How to Measure Your Runs in the Alps: Metrics from David Laney
Guest Blogger: David Laney runs for the Craft Sportswear trail running team and coaches with Trails and Tarmac. Follow him here and enjoy his laugh-out-loud Laney sense of humor about all things trail running and, well, life in general.
Sometimes, he measures his runs by pace and place. Over the years, that has meant some very impressive results, including 3rd at the 2015 UTMB Mont-Blanc, 2015 UltraRunner of the Year, 3rd at the 2016 North Face Endurance 50 Mile San Francisco… and (brace yourself) a 2:17:02 Marathon PR.
“Runners like to train 100 miles a week because it’s a round number, but I think 88 is a lot rounder.” -Olympic Marathoner Don Kardong
Let’s start with a personal confession. Most mornings I finish my run by jogging circles in the street in front of my house until my GPS watch ends in a round number. Yes I’m one of those. My neighbors often give me weird looks, but honestly now that I think about it, that could be for a number of reasons.
Part of the reason humans love Strava, and running data, is because we are constantly trying to justify our love (hate?) of running, and probably our existence in general. Seeing those boxes checked, watching those bar graphs increase, and receiving “kudos” from others taps into some deep reward center that makes all that chafing, blisters, and hours in the rain feel worth it.
Data driven running is one way to go. It’s clean, precise, organized, sterile, and productive! Don’t we all love productivity? But sometimes it backfires. When I first started trail running in the mountains, I couldn’t understand why I was so much slower. I was running minutes slower per mile and working just as hard if not harder. GPS data quickly began to dictate my effort, route, and amount of enjoyment. Good data =Happy David. Bad data= Sad David. I judged my runs by data alone. It’s a rather cold way to engage with something so significant.
Metrics to Measure your Run
I’d offer another way to think about and enjoy running. A way I learned not from my coach, but from my dog. This is a method to measure and experience your run that’s a little less data and a lot more delightful. Of course, if you are using running to justify your existence, well this won’t do it. But if you’re looking to have a bloody good time, see some cool stuff, and make some neat friends, these might be some methods worth trying out.
- Stiff&Sniff: This method of measuring your run includes sniffing good stuff. “Good” is a broad term that humans and canines appreciate differently. While running, count how many good things you sniff. This method is particularly effective in the Alps when running past cafes, bakeries, and wildflowers. Bonus points if you stop and get a croissant.
- The Dessert Run: I often give my dog cookies during our walks when she does something good. Of course this is every 2 seconds. I modified this into a run for the Alps. The idea is to run and get dessert (or desserts). Stop at a refuge and enjoy a blueberry tart and coffee and gelato.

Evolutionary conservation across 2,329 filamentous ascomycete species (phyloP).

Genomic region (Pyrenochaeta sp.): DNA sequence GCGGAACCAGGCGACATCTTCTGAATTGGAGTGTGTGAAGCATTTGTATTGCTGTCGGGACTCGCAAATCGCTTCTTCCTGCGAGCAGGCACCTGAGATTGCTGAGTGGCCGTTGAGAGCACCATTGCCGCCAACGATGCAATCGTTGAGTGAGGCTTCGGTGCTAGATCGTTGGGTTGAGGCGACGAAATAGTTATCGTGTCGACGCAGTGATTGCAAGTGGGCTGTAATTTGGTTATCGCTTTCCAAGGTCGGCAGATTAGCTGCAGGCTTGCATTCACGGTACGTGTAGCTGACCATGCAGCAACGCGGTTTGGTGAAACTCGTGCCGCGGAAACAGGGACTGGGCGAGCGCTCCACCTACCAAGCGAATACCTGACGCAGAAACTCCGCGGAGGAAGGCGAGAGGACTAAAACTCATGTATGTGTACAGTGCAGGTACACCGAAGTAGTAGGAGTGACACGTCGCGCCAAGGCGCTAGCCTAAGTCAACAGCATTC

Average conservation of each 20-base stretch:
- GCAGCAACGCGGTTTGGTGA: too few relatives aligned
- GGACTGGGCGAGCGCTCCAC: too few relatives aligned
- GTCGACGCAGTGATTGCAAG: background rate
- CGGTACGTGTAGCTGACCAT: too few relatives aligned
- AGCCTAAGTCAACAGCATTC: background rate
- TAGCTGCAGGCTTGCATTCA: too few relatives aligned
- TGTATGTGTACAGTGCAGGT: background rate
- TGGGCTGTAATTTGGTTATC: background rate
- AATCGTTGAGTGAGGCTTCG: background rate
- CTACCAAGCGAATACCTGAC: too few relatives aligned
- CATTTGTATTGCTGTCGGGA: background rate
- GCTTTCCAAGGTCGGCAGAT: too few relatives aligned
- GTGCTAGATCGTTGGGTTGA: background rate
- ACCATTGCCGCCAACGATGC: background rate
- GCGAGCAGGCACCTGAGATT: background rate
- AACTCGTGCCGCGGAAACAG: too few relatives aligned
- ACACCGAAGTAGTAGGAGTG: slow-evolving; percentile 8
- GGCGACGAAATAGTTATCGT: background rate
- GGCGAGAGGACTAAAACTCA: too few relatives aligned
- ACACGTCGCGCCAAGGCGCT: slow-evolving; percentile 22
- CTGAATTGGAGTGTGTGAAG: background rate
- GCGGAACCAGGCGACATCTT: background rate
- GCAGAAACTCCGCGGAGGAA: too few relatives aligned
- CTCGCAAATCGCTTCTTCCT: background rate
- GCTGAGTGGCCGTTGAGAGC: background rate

- Cow Counter: High meadows in the Alps are often filled with bell ringing, deep mooing cows. Instead of worrying about your kilometer split while running, how about say hi to the cows! Measure your run by how many cows you pass. Bonus points if they moo back.
- Berry Picker: This one is pretty self explanatory. Bonus points if your fingers and tongue end up stained blue or red. That means you’re doing it right.
- Stop and Breathe: Traditionally impressive runs are judged by running a long way in a short amount of time. But we’re in the Alps, why would we want to spend a short amount of time on the trail? Isn’t that why we are here in the first place? If you’re here to experience the Alps, then slow down and breathe it all in.
In The Secret Life of Walter Mitty (a movie I highly recommend), Ben Stiller’s character goes on a vision quest of sorts in search of eclectic outdoor photographer Sean O’Connell (Sean Penn), who is hiding out in the mountains of Afghanistan in search of a rare snow leopard to photograph for LIFE magazine. Their exchange goes as follows:
Walter Mitty: When are you going to take it? [photograph of the elusive leopard that has just walked into view]
Sean O’Connell: Sometimes I don’t. If I like a moment, for me, personally, I don’t like to have the distraction of the camera. I just want to stay in it.
Walter Mitty: Stay in it?
Sean O’Connell: Yeah. Right there. Right here.
I don’t want to get too philosophical, but I’d encourage you to seek and embrace those magical moments on the trail during your Run the Alps trip. It will help you get the most out of it. (And here’s a bonus: it works if you’re running in Bellingham, Boston, or Baton Rouge.)
The best moments are tough to truly measure, and they can’t be captured by a camera, much less a watch… I’m not saying you can’t put your runs on Strava or post on Instagram, I sure do! But also just sit in the moment. Be there, without distraction or hurry, just “stay in it.” Breathe slowly, absorb, give thanks. Keep your eyes open for magic. And then go get yourself a blueberry tarte. Eat it, photograph it, and post that on Strava, Instagram and whatever else the cool kids do, because life is delicious and you’re in the Alps.